Has the United States, with its constitutional limits, federalism, separation of powers, and checks and balances, been successful at tempering and controlling political faction? To the untrained eye of the average American citizen, it would appear so, but upon further dissection of our democratic political system, "the branches of our national government seem to be suffering a prolonged identity crisis". (Charles R. Kesler 2007) As laid down by our Founding Fathers, the legislative branch is to pass laws, the executive branch executes said laws, and the judiciary branch interprets each law as they pertain to individual cases. However, more and more polarizing views advanced by particular factions continue to steer politics and the American government toward group and personal interests rather than general welfare. .
President Abraham Lincoln's famous words, "A house divided against itself cannot stand", come to mind when discussing the current state of affairs within our modern government. It is true that Lincoln's message was originally intended to address the division of slave and slave-free states, but these words ring no less true when applied to the division of American politics between parties of interest. The Founding Fathers knew what we know now, that humans will always form groups centering on areas of common interest, and as James Madison stated in the Federalist Papers No. 10, "There are two methods of curing the mischiefs of faction: the one, by removing its causes; the other, by controlling its effects.the first remedy(is)worse than the disease." We will never be able to perfectly eradicate factions within a bi-partisan democracy, as it is in the name and to do so would result in a nonpartisan democracy, so we must focus on controlling the effects.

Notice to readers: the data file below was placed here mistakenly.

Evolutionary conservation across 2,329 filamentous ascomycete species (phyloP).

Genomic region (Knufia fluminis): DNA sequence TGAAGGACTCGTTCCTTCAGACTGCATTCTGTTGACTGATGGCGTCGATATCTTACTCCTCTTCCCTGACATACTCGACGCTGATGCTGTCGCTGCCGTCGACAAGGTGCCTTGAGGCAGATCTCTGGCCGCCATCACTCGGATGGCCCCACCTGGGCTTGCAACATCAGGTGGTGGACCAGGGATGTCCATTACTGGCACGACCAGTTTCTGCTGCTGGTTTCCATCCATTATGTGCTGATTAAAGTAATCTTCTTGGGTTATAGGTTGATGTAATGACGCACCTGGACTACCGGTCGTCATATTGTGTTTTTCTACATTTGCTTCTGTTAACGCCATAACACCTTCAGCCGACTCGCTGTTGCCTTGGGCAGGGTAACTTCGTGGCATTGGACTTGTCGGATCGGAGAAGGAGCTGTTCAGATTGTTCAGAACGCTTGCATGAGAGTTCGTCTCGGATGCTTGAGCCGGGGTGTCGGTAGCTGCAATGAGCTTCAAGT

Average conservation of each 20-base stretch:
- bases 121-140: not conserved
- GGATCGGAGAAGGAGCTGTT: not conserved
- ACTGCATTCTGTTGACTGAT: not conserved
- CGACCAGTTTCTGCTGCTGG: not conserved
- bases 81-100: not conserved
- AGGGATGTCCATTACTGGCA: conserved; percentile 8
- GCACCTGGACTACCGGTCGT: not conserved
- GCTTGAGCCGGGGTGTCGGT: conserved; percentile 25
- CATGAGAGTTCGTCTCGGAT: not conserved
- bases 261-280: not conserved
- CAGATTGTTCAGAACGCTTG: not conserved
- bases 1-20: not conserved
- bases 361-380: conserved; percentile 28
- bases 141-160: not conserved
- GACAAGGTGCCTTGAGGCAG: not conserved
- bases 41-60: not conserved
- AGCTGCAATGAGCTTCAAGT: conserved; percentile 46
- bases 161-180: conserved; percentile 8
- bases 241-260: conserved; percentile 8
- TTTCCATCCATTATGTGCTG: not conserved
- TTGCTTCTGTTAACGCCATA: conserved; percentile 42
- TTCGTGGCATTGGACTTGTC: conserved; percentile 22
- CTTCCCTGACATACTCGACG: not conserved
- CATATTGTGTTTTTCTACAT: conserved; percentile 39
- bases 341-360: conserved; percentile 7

The effects of this so-called interest group warfare that characterizes democratic politics are apparent in every single election, session of Congress, passed bill, etcetera, etcetera as each element of our political system is influenced, if not controlled, by factions, mainly the Democrat and Republican parties.